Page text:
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Preparing All Kids for an Unpredictable Future
Once upon a time, a young person could graduate with a business degree and embark upon a 30-plus-year career in accounting or marketing with relative confidence. No longer.
Today, we can only reasonably predict 50 percent of the jobs that will exist in 25 years. We will say farewell to jobs that can easily be routinized — like paralegals, loan officers, and cashiers.
Companies are starting to pay attention to this coming transformation. For example, earlier this year, AT&T announced a billion-dollar effort to “retool” half its workforce to upgrade employees’ skills for the future.
So how do our education systems prepare for that kind of uncertainty? What types of schools, instruction, and curriculum are needed to set kids up for success? And what does this mean for the hundreds of thousands of young Americans who today attend low-performing schools?
Too often, those students are children of color who live near or below the poverty line. They end up in low-skill, low-wage jobs because of their subpar educations and subsequent lack of choices about their futures. Those students are also the ones who will be first and disproportionately impacted when those low-wage jobs begin to disappear.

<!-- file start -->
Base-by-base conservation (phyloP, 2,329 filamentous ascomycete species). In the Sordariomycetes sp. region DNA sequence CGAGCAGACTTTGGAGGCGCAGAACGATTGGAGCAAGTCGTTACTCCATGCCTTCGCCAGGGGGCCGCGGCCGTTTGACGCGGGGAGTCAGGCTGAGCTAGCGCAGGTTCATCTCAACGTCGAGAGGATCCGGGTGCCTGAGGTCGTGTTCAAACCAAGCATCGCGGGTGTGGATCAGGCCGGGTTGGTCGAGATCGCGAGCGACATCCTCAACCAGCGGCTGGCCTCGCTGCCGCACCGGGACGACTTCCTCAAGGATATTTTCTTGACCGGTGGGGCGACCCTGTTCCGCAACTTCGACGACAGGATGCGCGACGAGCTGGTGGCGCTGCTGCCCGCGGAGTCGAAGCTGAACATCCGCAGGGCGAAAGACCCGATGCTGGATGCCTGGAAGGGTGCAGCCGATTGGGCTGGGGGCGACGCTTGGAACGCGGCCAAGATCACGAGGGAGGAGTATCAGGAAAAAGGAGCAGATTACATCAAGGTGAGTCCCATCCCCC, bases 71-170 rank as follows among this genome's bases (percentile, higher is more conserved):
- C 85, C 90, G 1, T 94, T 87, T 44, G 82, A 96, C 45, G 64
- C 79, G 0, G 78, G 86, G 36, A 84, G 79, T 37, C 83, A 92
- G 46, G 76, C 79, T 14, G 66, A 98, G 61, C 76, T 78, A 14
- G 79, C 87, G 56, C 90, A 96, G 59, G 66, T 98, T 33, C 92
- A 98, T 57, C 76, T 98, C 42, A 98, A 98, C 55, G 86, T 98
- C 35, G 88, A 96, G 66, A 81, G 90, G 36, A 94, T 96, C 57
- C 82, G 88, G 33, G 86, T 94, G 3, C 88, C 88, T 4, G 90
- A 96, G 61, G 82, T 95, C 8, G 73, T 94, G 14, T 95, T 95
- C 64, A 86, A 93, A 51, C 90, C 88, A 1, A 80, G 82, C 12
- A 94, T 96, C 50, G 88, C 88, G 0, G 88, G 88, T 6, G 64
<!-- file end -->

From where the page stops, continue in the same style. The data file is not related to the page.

This leads to some big questions. What does this mean for the ever-growing divide between America’s haves and have-nots? What does this mean for America’s global competitiveness?
This is not a Republican or Democratic issue — this is an American issue.
At the Bush Institute, we believe that schools — no matter the type — that successfully prepare all kids for their futures have two things in common. First, they are led by a strong principal; second, they embrace accountability.
Think for a minute about the best boss you ever had. That person challenged you but also supported you and had your back to make sure you were successful. That is what great principals do for teachers and students: They hire and retain great teachers, and they set a positive school culture for kids.
Early in my career, I taught eighth-grade social studies. It was both awesome and intensely difficult. Despite working hard, I was flying blind most days, and I needed some expert help to serve my students well. I think my principal visited my classroom only once that year.
Ultimately, I am not sure if my students were really on track, and, at the end of the year, I decided to leave the classroom despite loving many aspects of teaching. Looking back on that experience has always made me a bit sad, and it made me wonder if the experience could have been different for me and my students under the mentorship of a strong instructional leader.
I know my story is a common one. The need for better school leaders is the reason we believe in supporting districts to improve how they recruit, support, and retain those highly effective principals who foster student success.
As we believe in strong principals, we also believe in strong accountability. In education, this simply means setting high standards for what students should learn, measuring progress against those standards, and then using the data to determine and implement the right kinds of supports and interventions to help students succeed.